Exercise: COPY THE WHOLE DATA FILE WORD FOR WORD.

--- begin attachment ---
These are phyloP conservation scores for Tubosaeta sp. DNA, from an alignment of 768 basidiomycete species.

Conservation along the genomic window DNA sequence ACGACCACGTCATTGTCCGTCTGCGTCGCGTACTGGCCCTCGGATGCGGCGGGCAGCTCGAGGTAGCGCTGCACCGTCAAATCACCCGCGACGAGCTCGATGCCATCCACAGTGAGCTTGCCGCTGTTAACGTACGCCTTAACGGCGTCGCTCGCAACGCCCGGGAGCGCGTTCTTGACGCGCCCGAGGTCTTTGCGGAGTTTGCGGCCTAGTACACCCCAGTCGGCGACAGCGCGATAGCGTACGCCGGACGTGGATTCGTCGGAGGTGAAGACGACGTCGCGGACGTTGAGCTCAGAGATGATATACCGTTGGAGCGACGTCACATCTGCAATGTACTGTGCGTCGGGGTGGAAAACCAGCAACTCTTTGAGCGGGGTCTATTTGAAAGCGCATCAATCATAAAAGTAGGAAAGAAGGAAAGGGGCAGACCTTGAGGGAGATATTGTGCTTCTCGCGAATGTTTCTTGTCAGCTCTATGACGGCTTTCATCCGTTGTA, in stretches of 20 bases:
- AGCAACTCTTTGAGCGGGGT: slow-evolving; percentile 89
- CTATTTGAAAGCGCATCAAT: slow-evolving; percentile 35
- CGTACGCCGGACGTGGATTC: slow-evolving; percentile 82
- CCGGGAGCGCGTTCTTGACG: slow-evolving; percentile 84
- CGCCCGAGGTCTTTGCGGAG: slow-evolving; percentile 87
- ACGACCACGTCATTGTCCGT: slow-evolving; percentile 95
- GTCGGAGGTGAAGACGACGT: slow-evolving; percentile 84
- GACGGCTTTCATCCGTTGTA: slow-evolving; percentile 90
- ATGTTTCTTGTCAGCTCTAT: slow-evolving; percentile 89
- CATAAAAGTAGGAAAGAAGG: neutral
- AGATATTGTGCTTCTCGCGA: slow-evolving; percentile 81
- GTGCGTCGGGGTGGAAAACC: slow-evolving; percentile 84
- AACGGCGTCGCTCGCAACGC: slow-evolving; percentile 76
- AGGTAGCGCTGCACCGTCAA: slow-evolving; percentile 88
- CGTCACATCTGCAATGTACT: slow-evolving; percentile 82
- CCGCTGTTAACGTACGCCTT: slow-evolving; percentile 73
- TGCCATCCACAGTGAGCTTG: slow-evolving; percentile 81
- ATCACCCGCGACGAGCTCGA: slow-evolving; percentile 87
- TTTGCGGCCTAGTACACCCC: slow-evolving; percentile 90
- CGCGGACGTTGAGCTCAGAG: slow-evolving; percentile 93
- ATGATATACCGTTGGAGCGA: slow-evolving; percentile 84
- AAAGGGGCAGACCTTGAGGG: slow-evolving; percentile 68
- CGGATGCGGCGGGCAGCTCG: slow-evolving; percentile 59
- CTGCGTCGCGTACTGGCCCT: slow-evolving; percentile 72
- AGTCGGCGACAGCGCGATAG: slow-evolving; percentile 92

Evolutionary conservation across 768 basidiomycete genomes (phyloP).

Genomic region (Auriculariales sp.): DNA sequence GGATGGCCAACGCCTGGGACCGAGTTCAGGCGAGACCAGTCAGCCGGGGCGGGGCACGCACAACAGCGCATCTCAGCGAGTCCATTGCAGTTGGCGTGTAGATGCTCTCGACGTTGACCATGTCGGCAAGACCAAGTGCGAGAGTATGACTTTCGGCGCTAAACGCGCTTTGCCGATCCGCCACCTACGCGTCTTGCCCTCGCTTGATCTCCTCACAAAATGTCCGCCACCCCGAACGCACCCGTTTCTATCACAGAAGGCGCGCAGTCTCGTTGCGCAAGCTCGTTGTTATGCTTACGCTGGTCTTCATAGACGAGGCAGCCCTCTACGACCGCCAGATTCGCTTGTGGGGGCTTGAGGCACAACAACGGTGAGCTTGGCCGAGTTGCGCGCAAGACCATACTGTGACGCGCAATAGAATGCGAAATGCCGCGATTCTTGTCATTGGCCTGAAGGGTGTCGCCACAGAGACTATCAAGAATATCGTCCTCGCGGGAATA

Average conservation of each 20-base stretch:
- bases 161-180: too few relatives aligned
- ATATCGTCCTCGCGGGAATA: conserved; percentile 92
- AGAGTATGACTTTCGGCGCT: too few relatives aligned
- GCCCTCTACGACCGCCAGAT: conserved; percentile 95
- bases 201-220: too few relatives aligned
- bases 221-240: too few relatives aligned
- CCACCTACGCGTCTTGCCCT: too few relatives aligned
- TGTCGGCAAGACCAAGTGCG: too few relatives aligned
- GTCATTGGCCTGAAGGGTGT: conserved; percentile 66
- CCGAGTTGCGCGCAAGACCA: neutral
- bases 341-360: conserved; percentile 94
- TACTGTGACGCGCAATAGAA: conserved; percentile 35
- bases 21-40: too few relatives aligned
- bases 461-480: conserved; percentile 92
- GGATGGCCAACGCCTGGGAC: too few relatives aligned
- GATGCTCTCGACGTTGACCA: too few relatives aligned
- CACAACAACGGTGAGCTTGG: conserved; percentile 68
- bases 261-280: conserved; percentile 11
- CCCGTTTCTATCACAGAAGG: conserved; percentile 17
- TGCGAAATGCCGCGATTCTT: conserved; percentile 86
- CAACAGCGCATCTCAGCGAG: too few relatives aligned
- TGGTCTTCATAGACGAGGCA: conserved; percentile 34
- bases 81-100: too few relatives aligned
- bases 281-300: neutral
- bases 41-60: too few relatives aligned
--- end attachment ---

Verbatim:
These are phyloP conservation scores for Tubosaeta sp. DNA, from an alignment of 768 basidiomycete species.

Conservation along the genomic window DNA sequence ACGACCACGTCATTGTCCGTCTGCGTCGCGTACTGGCCCTCGGATGCGGCGGGCAGCTCGAGGTAGCGCTGCACCGTCAAATCACCCGCGACGAGCTCGATGCCATCCACAGTGAGCTTGCCGCTGTTAACGTACGCCTTAACGGCGTCGCTCGCAACGCCCGGGAGCGCGTTCTTGACGCGCCCGAGGTCTTTGCGGAGTTTGCGGCCTAGTACACCCCAGTCGGCGACAGCGCGATAGCGTACGCCGGACGTGGATTCGTCGGAGGTGAAGACGACGTCGCGGACGTTGAGCTCAGAGATGATATACCGTTGGAGCGACGTCACATCTGCAATGTACTGTGCGTCGGGGTGGAAAACCAGCAACTCTTTGAGCGGGGTCTATTTGAAAGCGCATCAATCATAAAAGTAGGAAAGAAGGAAAGGGGCAGACCTTGAGGGAGATATTGTGCTTCTCGCGAATGTTTCTTGTCAGCTCTATGACGGCTTTCATCCGTTGTA, in stretches of 20 bases:
- AGCAACTCTTTGAGCGGGGT: slow-evolving; percentile 89
- CTATTTGAAAGCGCATCAAT: slow-evolving; percentile 35
- CGTACGCCGGACGTGGATTC: slow-evolving; percentile 82
- CCGGGAGCGCGTTCTTGACG: slow-evolving; percentile 84
- CGCCCGAGGTCTTTGCGGAG: slow-evolving; percentile 87
- ACGACCACGTCATTGTCCGT: slow-evolving; percentile 95
- GTCGGAGGTGAAGACGACGT: slow-evolving; percentile 84
- GACGGCTTTCATCCGTTGTA: slow-evolving; percentile 90
- ATGTTTCTTGTCAGCTCTAT: slow-evolving; percentile 89
- CATAAAAGTAGGAAAGAAGG: neutral
- AGATATTGTGCTTCTCGCGA: slow-evolving; percentile 81
- GTGCGTCGGGGTGGAAAACC: slow-evolving; percentile 84
- AACGGCGTCGCTCGCAACGC: slow-evolving; percentile 76
- AGGTAGCGCTGCACCGTCAA: slow-evolving; percentile 88
- CGTCACATCTGCAATGTACT: slow-evolving; percentile 82
- CCGCTGTTAACGTACGCCTT: slow-evolving; percentile 73
- TGCCATCCACAGTGAGCTTG: slow-evolving; percentile 81
- ATCACCCGCGACGAGCTCGA: slow-evolving; percentile 87
- TTTGCGGCCTAGTACACCCC: slow-evolving; percentile 90
- CGCGGACGTTGAGCTCAGAG: slow-evolving; percentile 93
- ATGATATACCGTTGGAGCGA: slow-evolving; percentile 84
- AAAGGGGCAGACCTTGAGGG: slow-evolving; percentile 68
- CGGATGCGGCGGGCAGCTCG: slow-evolving; percentile 59
- CTGCGTCGCGTACTGGCCCT: slow-evolving; percentile 72
- AGTCGGCGACAGCGCGATAG: slow-evolving; percentile 92

Evolutionary conservation across 768 basidiomycete genomes (phyloP).

Genomic region (Auriculariales sp.): DNA sequence GGATGGCCAACGCCTGGGACCGAGTTCAGGCGAGACCAGTCAGCCGGGGCGGGGCACGCACAACAGCGCATCTCAGCGAGTCCATTGCAGTTGGCGTGTAGATGCTCTCGACGTTGACCATGTCGGCAAGACCAAGTGCGAGAGTATGACTTTCGGCGCTAAACGCGCTTTGCCGATCCGCCACCTACGCGTCTTGCCCTCGCTTGATCTCCTCACAAAATGTCCGCCACCCCGAACGCACCCGTTTCTATCACAGAAGGCGCGCAGTCTCGTTGCGCAAGCTCGTTGTTATGCTTACGCTGGTCTTCATAGACGAGGCAGCCCTCTACGACCGCCAGATTCGCTTGTGGGGGCTTGAGGCACAACAACGGTGAGCTTGGCCGAGTTGCGCGCAAGACCATACTGTGACGCGCAATAGAATGCGAAATGCCGCGATTCTTGTCATTGGCCTGAAGGGTGTCGCCACAGAGACTATCAAGAATATCGTCCTCGCGGGAATA

Average conservation of each 20-base stretch:
- bases 161-180: too few relatives aligned
- ATATCGTCCTCGCGGGAATA: conserved; percentile 92
- AGAGTATGACTTTCGGCGCT: too few relatives aligned
- GCCCTCTACGACCGCCAGAT: conserved; percentile 95
- bases 201-220: too few relatives aligned
- bases 221-240: too few relatives aligned
- CCACCTACGCGTCTTGCCCT: too few relatives aligned
- TGTCGGCAAGACCAAGTGCG: too few relatives aligned
- GTCATTGGCCTGAAGGGTGT: conserved; percentile 66
- CCGAGTTGCGCGCAAGACCA: neutral
- bases 341-360: conserved; percentile 94
- TACTGTGACGCGCAATAGAA: conserved; percentile 35
- bases 21-40: too few relatives aligned
- bases 461-480: conserved; percentile 92
- GGATGGCCAACGCCTGGGAC: too few relatives aligned
- GATGCTCTCGACGTTGACCA: too few relatives aligned
- CACAACAACGGTGAGCTTGG: conserved; percentile 68
- bases 261-280: conserved; percentile 11
- CCCGTTTCTATCACAGAAGG: conserved; percentile 17
- TGCGAAATGCCGCGATTCTT: conserved; percentile 86
- CAACAGCGCATCTCAGCGAG: too few relatives aligned
- TGGTCTTCATAGACGAGGCA: conserved; percentile 34
- bases 81-100: too few relatives aligned
- bases 281-300: neutral
- bases 41-60: too few relatives aligned